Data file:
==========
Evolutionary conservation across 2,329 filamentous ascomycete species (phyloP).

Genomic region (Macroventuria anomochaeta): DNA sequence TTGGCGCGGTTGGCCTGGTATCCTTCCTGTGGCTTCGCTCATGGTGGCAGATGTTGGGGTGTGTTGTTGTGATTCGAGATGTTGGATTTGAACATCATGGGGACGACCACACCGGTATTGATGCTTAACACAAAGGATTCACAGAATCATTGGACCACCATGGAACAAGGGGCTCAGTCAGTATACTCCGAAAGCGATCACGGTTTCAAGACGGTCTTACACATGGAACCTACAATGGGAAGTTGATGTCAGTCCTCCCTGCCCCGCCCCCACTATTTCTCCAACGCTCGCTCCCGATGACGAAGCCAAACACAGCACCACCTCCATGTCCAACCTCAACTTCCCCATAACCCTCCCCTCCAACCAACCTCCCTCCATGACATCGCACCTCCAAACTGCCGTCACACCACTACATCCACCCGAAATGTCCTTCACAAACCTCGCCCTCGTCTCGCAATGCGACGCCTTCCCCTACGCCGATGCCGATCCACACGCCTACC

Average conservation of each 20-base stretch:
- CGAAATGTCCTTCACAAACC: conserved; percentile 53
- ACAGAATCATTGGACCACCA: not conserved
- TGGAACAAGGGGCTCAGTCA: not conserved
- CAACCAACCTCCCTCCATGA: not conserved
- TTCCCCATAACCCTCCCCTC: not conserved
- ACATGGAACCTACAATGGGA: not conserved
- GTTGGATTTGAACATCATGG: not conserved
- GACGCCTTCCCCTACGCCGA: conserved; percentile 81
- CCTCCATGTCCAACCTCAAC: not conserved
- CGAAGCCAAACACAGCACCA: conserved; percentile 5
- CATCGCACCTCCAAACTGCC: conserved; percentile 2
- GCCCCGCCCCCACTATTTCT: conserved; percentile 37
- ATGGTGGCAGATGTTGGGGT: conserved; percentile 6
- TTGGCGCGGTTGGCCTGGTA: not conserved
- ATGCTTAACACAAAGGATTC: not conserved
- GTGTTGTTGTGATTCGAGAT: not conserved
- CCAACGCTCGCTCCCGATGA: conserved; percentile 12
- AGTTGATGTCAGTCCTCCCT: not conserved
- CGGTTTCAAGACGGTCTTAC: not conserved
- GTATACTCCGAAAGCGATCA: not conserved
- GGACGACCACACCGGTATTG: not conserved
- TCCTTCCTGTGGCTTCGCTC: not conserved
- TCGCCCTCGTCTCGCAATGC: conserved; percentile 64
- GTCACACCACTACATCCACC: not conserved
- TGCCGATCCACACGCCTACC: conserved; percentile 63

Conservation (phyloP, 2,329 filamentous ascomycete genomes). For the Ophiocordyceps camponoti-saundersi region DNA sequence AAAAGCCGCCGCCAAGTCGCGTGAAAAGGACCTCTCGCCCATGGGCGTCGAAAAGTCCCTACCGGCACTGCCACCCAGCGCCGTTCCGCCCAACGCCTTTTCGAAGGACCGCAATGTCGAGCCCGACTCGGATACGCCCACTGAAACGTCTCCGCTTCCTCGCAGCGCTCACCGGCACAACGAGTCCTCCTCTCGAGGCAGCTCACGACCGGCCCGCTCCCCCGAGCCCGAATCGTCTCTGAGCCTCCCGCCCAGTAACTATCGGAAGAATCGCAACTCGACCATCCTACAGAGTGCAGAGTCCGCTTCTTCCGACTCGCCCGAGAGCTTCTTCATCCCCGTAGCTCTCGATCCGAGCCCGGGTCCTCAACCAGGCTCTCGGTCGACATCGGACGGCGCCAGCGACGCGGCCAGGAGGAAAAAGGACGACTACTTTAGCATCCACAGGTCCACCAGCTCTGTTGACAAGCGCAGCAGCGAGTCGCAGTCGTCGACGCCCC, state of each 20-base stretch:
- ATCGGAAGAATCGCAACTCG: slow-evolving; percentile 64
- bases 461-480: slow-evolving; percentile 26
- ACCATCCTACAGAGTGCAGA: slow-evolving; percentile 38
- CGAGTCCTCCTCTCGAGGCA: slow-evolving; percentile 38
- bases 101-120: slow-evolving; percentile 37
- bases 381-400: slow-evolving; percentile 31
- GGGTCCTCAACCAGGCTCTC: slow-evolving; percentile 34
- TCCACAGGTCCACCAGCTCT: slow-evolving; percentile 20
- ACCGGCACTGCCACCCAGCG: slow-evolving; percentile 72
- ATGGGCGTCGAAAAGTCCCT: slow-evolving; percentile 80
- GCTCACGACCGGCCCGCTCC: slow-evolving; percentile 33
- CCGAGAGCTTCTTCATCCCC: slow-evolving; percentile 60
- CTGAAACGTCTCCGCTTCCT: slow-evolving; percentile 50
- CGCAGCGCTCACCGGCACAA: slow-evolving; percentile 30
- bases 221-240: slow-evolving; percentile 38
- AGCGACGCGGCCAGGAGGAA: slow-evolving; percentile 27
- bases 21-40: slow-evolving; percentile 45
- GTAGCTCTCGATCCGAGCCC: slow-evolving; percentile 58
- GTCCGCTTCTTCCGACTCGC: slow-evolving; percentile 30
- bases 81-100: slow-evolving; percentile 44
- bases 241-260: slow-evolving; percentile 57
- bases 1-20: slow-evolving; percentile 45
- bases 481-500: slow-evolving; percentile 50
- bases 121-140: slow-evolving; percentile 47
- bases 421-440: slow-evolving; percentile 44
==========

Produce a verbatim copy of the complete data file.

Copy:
Evolutionary conservation across 2,329 filamentous ascomycete species (phyloP).

Genomic region (Macroventuria anomochaeta): DNA sequence TTGGCGCGGTTGGCCTGGTATCCTTCCTGTGGCTTCGCTCATGGTGGCAGATGTTGGGGTGTGTTGTTGTGATTCGAGATGTTGGATTTGAACATCATGGGGACGACCACACCGGTATTGATGCTTAACACAAAGGATTCACAGAATCATTGGACCACCATGGAACAAGGGGCTCAGTCAGTATACTCCGAAAGCGATCACGGTTTCAAGACGGTCTTACACATGGAACCTACAATGGGAAGTTGATGTCAGTCCTCCCTGCCCCGCCCCCACTATTTCTCCAACGCTCGCTCCCGATGACGAAGCCAAACACAGCACCACCTCCATGTCCAACCTCAACTTCCCCATAACCCTCCCCTCCAACCAACCTCCCTCCATGACATCGCACCTCCAAACTGCCGTCACACCACTACATCCACCCGAAATGTCCTTCACAAACCTCGCCCTCGTCTCGCAATGCGACGCCTTCCCCTACGCCGATGCCGATCCACACGCCTACC

Average conservation of each 20-base stretch:
- CGAAATGTCCTTCACAAACC: conserved; percentile 53
- ACAGAATCATTGGACCACCA: not conserved
- TGGAACAAGGGGCTCAGTCA: not conserved
- CAACCAACCTCCCTCCATGA: not conserved
- TTCCCCATAACCCTCCCCTC: not conserved
- ACATGGAACCTACAATGGGA: not conserved
- GTTGGATTTGAACATCATGG: not conserved
- GACGCCTTCCCCTACGCCGA: conserved; percentile 81
- CCTCCATGTCCAACCTCAAC: not conserved
- CGAAGCCAAACACAGCACCA: conserved; percentile 5
- CATCGCACCTCCAAACTGCC: conserved; percentile 2
- GCCCCGCCCCCACTATTTCT: conserved; percentile 37
- ATGGTGGCAGATGTTGGGGT: conserved; percentile 6
- TTGGCGCGGTTGGCCTGGTA: not conserved
- ATGCTTAACACAAAGGATTC: not conserved
- GTGTTGTTGTGATTCGAGAT: not conserved
- CCAACGCTCGCTCCCGATGA: conserved; percentile 12
- AGTTGATGTCAGTCCTCCCT: not conserved
- CGGTTTCAAGACGGTCTTAC: not conserved
- GTATACTCCGAAAGCGATCA: not conserved
- GGACGACCACACCGGTATTG: not conserved
- TCCTTCCTGTGGCTTCGCTC: not conserved
- TCGCCCTCGTCTCGCAATGC: conserved; percentile 64
- GTCACACCACTACATCCACC: not conserved
- TGCCGATCCACACGCCTACC: conserved; percentile 63

Conservation (phyloP, 2,329 filamentous ascomycete genomes). For the Ophiocordyceps camponoti-saundersi region DNA sequence AAAAGCCGCCGCCAAGTCGCGTGAAAAGGACCTCTCGCCCATGGGCGTCGAAAAGTCCCTACCGGCACTGCCACCCAGCGCCGTTCCGCCCAACGCCTTTTCGAAGGACCGCAATGTCGAGCCCGACTCGGATACGCCCACTGAAACGTCTCCGCTTCCTCGCAGCGCTCACCGGCACAACGAGTCCTCCTCTCGAGGCAGCTCACGACCGGCCCGCTCCCCCGAGCCCGAATCGTCTCTGAGCCTCCCGCCCAGTAACTATCGGAAGAATCGCAACTCGACCATCCTACAGAGTGCAGAGTCCGCTTCTTCCGACTCGCCCGAGAGCTTCTTCATCCCCGTAGCTCTCGATCCGAGCCCGGGTCCTCAACCAGGCTCTCGGTCGACATCGGACGGCGCCAGCGACGCGGCCAGGAGGAAAAAGGACGACTACTTTAGCATCCACAGGTCCACCAGCTCTGTTGACAAGCGCAGCAGCGAGTCGCAGTCGTCGACGCCCC, state of each 20-base stretch:
- ATCGGAAGAATCGCAACTCG: slow-evolving; percentile 64
- bases 461-480: slow-evolving; percentile 26
- ACCATCCTACAGAGTGCAGA: slow-evolving; percentile 38
- CGAGTCCTCCTCTCGAGGCA: slow-evolving; percentile 38
- bases 101-120: slow-evolving; percentile 37
- bases 381-400: slow-evolving; percentile 31
- GGGTCCTCAACCAGGCTCTC: slow-evolving; percentile 34
- TCCACAGGTCCACCAGCTCT: slow-evolving; percentile 20
- ACCGGCACTGCCACCCAGCG: slow-evolving; percentile 72
- ATGGGCGTCGAAAAGTCCCT: slow-evolving; percentile 80
- GCTCACGACCGGCCCGCTCC: slow-evolving; percentile 33
- CCGAGAGCTTCTTCATCCCC: slow-evolving; percentile 60
- CTGAAACGTCTCCGCTTCCT: slow-evolving; percentile 50
- CGCAGCGCTCACCGGCACAA: slow-evolving; percentile 30
- bases 221-240: slow-evolving; percentile 38
- AGCGACGCGGCCAGGAGGAA: slow-evolving; percentile 27
- bases 21-40: slow-evolving; percentile 45
- GTAGCTCTCGATCCGAGCCC: slow-evolving; percentile 58
- GTCCGCTTCTTCCGACTCGC: slow-evolving; percentile 30
- bases 81-100: slow-evolving; percentile 44
- bases 241-260: slow-evolving; percentile 57
- bases 1-20: slow-evolving; percentile 45
- bases 481-500: slow-evolving; percentile 50
- bases 121-140: slow-evolving; percentile 47
- bases 421-440: slow-evolving; percentile 44